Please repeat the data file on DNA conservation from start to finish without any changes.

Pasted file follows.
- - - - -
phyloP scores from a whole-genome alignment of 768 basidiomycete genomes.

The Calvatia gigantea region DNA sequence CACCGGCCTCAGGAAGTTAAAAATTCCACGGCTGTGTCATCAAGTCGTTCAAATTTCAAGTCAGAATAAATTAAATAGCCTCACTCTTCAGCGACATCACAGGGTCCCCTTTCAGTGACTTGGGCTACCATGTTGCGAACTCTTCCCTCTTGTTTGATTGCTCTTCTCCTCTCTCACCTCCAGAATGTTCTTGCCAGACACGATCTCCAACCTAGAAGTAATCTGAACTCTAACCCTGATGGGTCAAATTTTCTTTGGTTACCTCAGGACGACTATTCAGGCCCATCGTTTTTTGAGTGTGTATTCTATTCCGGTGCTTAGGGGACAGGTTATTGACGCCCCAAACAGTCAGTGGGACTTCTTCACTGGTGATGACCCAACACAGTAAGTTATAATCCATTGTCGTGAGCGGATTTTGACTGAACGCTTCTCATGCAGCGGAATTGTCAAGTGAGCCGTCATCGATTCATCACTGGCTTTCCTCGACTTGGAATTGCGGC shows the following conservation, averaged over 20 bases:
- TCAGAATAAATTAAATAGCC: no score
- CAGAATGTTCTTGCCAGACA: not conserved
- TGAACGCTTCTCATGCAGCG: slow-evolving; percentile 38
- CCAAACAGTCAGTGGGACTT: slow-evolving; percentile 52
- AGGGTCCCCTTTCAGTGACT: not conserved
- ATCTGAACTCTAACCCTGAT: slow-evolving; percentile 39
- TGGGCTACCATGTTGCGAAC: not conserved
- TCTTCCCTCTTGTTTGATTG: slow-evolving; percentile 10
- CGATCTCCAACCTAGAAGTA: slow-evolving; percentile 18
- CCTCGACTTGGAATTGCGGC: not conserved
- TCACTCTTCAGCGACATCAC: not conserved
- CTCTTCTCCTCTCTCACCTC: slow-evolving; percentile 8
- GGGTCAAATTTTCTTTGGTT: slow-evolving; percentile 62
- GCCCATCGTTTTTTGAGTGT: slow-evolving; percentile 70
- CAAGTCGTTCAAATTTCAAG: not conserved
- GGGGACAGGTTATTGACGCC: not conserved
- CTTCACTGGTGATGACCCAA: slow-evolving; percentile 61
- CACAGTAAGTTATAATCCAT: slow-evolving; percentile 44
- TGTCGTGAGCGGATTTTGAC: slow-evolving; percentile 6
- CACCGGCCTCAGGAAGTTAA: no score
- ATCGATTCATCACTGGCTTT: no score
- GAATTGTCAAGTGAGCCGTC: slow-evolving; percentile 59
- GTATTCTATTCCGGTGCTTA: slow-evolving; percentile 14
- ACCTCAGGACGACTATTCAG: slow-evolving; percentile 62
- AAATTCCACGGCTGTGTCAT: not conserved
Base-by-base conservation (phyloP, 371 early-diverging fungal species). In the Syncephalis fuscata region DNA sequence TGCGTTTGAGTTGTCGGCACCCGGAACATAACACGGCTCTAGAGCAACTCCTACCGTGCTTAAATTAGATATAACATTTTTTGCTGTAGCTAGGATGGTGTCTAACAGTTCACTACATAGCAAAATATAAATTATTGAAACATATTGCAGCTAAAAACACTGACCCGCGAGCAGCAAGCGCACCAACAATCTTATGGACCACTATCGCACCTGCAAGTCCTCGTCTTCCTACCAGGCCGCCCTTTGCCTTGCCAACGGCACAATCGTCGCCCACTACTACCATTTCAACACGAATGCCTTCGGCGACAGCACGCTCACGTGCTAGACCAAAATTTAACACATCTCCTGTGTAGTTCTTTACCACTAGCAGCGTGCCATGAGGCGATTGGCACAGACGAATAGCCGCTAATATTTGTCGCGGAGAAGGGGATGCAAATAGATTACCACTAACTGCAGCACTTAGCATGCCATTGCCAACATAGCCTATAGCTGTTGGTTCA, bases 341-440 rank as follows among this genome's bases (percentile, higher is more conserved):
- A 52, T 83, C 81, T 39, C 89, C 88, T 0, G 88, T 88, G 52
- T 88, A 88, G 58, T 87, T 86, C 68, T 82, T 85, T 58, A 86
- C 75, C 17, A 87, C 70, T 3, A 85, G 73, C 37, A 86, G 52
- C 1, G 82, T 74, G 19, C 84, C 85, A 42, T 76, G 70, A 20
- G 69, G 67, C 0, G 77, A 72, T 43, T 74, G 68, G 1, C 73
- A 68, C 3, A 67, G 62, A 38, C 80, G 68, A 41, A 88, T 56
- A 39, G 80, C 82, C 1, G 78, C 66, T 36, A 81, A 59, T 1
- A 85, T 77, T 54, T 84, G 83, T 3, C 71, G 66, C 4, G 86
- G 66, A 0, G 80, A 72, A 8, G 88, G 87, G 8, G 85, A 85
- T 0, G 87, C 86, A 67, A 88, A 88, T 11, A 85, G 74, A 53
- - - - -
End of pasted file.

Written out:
phyloP scores from a whole-genome alignment of 768 basidiomycete genomes.

The Calvatia gigantea region DNA sequence CACCGGCCTCAGGAAGTTAAAAATTCCACGGCTGTGTCATCAAGTCGTTCAAATTTCAAGTCAGAATAAATTAAATAGCCTCACTCTTCAGCGACATCACAGGGTCCCCTTTCAGTGACTTGGGCTACCATGTTGCGAACTCTTCCCTCTTGTTTGATTGCTCTTCTCCTCTCTCACCTCCAGAATGTTCTTGCCAGACACGATCTCCAACCTAGAAGTAATCTGAACTCTAACCCTGATGGGTCAAATTTTCTTTGGTTACCTCAGGACGACTATTCAGGCCCATCGTTTTTTGAGTGTGTATTCTATTCCGGTGCTTAGGGGACAGGTTATTGACGCCCCAAACAGTCAGTGGGACTTCTTCACTGGTGATGACCCAACACAGTAAGTTATAATCCATTGTCGTGAGCGGATTTTGACTGAACGCTTCTCATGCAGCGGAATTGTCAAGTGAGCCGTCATCGATTCATCACTGGCTTTCCTCGACTTGGAATTGCGGC shows the following conservation, averaged over 20 bases:
- TCAGAATAAATTAAATAGCC: no score
- CAGAATGTTCTTGCCAGACA: not conserved
- TGAACGCTTCTCATGCAGCG: slow-evolving; percentile 38
- CCAAACAGTCAGTGGGACTT: slow-evolving; percentile 52
- AGGGTCCCCTTTCAGTGACT: not conserved
- ATCTGAACTCTAACCCTGAT: slow-evolving; percentile 39
- TGGGCTACCATGTTGCGAAC: not conserved
- TCTTCCCTCTTGTTTGATTG: slow-evolving; percentile 10
- CGATCTCCAACCTAGAAGTA: slow-evolving; percentile 18
- CCTCGACTTGGAATTGCGGC: not conserved
- TCACTCTTCAGCGACATCAC: not conserved
- CTCTTCTCCTCTCTCACCTC: slow-evolving; percentile 8
- GGGTCAAATTTTCTTTGGTT: slow-evolving; percentile 62
- GCCCATCGTTTTTTGAGTGT: slow-evolving; percentile 70
- CAAGTCGTTCAAATTTCAAG: not conserved
- GGGGACAGGTTATTGACGCC: not conserved
- CTTCACTGGTGATGACCCAA: slow-evolving; percentile 61
- CACAGTAAGTTATAATCCAT: slow-evolving; percentile 44
- TGTCGTGAGCGGATTTTGAC: slow-evolving; percentile 6
- CACCGGCCTCAGGAAGTTAA: no score
- ATCGATTCATCACTGGCTTT: no score
- GAATTGTCAAGTGAGCCGTC: slow-evolving; percentile 59
- GTATTCTATTCCGGTGCTTA: slow-evolving; percentile 14
- ACCTCAGGACGACTATTCAG: slow-evolving; percentile 62
- AAATTCCACGGCTGTGTCAT: not conserved
Base-by-base conservation (phyloP, 371 early-diverging fungal species). In the Syncephalis fuscata region DNA sequence TGCGTTTGAGTTGTCGGCACCCGGAACATAACACGGCTCTAGAGCAACTCCTACCGTGCTTAAATTAGATATAACATTTTTTGCTGTAGCTAGGATGGTGTCTAACAGTTCACTACATAGCAAAATATAAATTATTGAAACATATTGCAGCTAAAAACACTGACCCGCGAGCAGCAAGCGCACCAACAATCTTATGGACCACTATCGCACCTGCAAGTCCTCGTCTTCCTACCAGGCCGCCCTTTGCCTTGCCAACGGCACAATCGTCGCCCACTACTACCATTTCAACACGAATGCCTTCGGCGACAGCACGCTCACGTGCTAGACCAAAATTTAACACATCTCCTGTGTAGTTCTTTACCACTAGCAGCGTGCCATGAGGCGATTGGCACAGACGAATAGCCGCTAATATTTGTCGCGGAGAAGGGGATGCAAATAGATTACCACTAACTGCAGCACTTAGCATGCCATTGCCAACATAGCCTATAGCTGTTGGTTCA, bases 341-440 rank as follows among this genome's bases (percentile, higher is more conserved):
- A 52, T 83, C 81, T 39, C 89, C 88, T 0, G 88, T 88, G 52
- T 88, A 88, G 58, T 87, T 86, C 68, T 82, T 85, T 58, A 86
- C 75, C 17, A 87, C 70, T 3, A 85, G 73, C 37, A 86, G 52
- C 1, G 82, T 74, G 19, C 84, C 85, A 42, T 76, G 70, A 20
- G 69, G 67, C 0, G 77, A 72, T 43, T 74, G 68, G 1, C 73
- A 68, C 3, A 67, G 62, A 38, C 80, G 68, A 41, A 88, T 56
- A 39, G 80, C 82, C 1, G 78, C 66, T 36, A 81, A 59, T 1
- A 85, T 77, T 54, T 84, G 83, T 3, C 71, G 66, C 4, G 86
- G 66, A 0, G 80, A 72, A 8, G 88, G 87, G 8, G 85, A 85
- T 0, G 87, C 86, A 67, A 88, A 88, T 11, A 85, G 74, A 53